Taking out a new credit card for the first time is a huge, exciting milestone. You suddenly find yourself with access to more money when you need it. Of course, this is all money that needs to be repaid on time. If you miss payments the interest will start adding up and you will find yourself in more debt than you bargained for.

This is a path you want to avoid if possible, but if you do find yourself here, don’t stress.

There are ways to find yourself out of credit card debt and on the right track again.

Get in the Right Mindset

There is no point in tackling your credit card debt unless you are ready to make changes to your financial spending. Otherwise, anything you achieve will be short term and you will find yourself back in the same situation again and again.

The first thing to do is to take a look at your finances and see where all your money is going. While occasionally, bad credit card debt can be the result of an unforeseen circumstance, such as a medical emergency, for most people they arise as a build-up of spending beyond your means.

Go back through your credit card statements from the past year with highlighters:

Green = necessary expenses

Orange = luxury expenses

Take a look at all your items that are highlighted orange and see what you can cut back on.

Other tips including leaving your credit card at home on trips to the shops so that you aren’t tempted to spend on things you don’t need, and keeping track of all your credit card expenses each month and putting the card in a safe place once you have reached a limit you are able to pay back on payday.

Once you have had a look at your finances and attempted to get them in check, you are in the best position to get yourself out of credit card debt and to stay out.

There are a few different techniques you can use when it comes to tackling your credit card debt:

Snowball Effect

Got multiple credit cards all with debt owing? Tackle them one by one. This is the perfect way to give you that initial confidence boost to fuel the rest of your debt repayments. Don’t just ignore the other cards in the process. Make their minimum repayments each month and then work on the one card to pay back the debt. Pick your card with the lowest balance owing and start with this one. This will be the quickest to pay off and will get the ball rolling for you. Once you have paid the smallest, move onto the next smallest until you are just left with the largest debt owing.

Snowflake Effect

Whenever you come into a little extra money, no matter how small, you send it to the credit card company to put towards your debt. Rather than mindlessly spending every extra $5 you come across, you will find it can add up nicely if you send it in. Think of it as, out of sight and out of mind.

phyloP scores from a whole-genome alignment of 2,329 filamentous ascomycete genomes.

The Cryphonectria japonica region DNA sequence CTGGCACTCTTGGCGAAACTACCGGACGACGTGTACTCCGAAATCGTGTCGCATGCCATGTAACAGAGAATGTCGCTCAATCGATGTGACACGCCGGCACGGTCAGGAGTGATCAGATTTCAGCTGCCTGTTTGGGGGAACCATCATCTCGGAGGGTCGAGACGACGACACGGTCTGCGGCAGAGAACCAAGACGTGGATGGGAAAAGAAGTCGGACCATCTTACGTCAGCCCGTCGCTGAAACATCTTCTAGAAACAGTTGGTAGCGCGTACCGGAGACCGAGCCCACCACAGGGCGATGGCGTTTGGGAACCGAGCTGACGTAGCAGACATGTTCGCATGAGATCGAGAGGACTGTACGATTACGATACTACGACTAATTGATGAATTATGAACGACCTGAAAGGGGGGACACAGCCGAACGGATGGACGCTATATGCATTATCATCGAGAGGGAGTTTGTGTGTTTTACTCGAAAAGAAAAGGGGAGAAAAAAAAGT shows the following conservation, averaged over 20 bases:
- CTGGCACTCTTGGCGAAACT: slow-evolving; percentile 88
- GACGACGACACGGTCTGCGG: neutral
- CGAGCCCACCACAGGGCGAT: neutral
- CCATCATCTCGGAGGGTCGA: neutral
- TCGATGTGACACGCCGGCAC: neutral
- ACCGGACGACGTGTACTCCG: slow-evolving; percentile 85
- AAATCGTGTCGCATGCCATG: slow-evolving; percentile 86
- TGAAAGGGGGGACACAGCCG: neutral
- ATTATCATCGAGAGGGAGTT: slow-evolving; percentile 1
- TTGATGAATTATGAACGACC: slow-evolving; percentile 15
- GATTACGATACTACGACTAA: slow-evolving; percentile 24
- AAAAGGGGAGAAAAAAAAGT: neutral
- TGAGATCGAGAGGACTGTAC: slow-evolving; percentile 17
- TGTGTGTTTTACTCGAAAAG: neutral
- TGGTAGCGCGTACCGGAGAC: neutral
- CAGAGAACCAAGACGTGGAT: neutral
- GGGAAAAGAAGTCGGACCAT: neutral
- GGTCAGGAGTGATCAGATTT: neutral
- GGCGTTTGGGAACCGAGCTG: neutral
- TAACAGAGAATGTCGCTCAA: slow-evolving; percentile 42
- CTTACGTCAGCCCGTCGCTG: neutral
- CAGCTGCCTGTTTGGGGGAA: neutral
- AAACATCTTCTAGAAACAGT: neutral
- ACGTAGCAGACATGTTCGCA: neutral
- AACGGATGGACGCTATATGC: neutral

Avalanche Effect

This is the opposite of the snowball effect, where you start by paying off your most expensive credit card first and work your way down. This method tends to be faster and cheaper, but it can be a lot more intimidating when you first start.

Go for a Lower Interest Rate

It can’t hurt to ask, right? Ring up your provider, and assuming you have a good credit history and made timely repayments see if they will reward you with a lower interest rate to pay off your debt. If you can shop around and get a lower rate from a competitor, then it is worth mentioning this in the phone call as a little extra push.

Take Out a Loan

It may seem counter-intuitive, but taking out a personal loan can help you pay off all the debts while saving a little cash in the process. The interest rates on personal loans tend to be lower than those of a credit card, so if you do your homework and find a good deal, you could end up saving by using this approach. Of course, you still need to work off paying the new loan now.

Ask for Help

If all else fails, ask for help. There is no point sitting there and getting further and further into debt with no way out. There are plenty of debt relief options out there that you can choose from, including:

Debt management plan: a non-profit credit counseling agency will negotiate new terms and consolidate your debt, in return you pay a fixed rate each month.

Bankruptcy: you can file for different types of bankruptcy depending on your situation, but it does come with consequences so consider it wisely.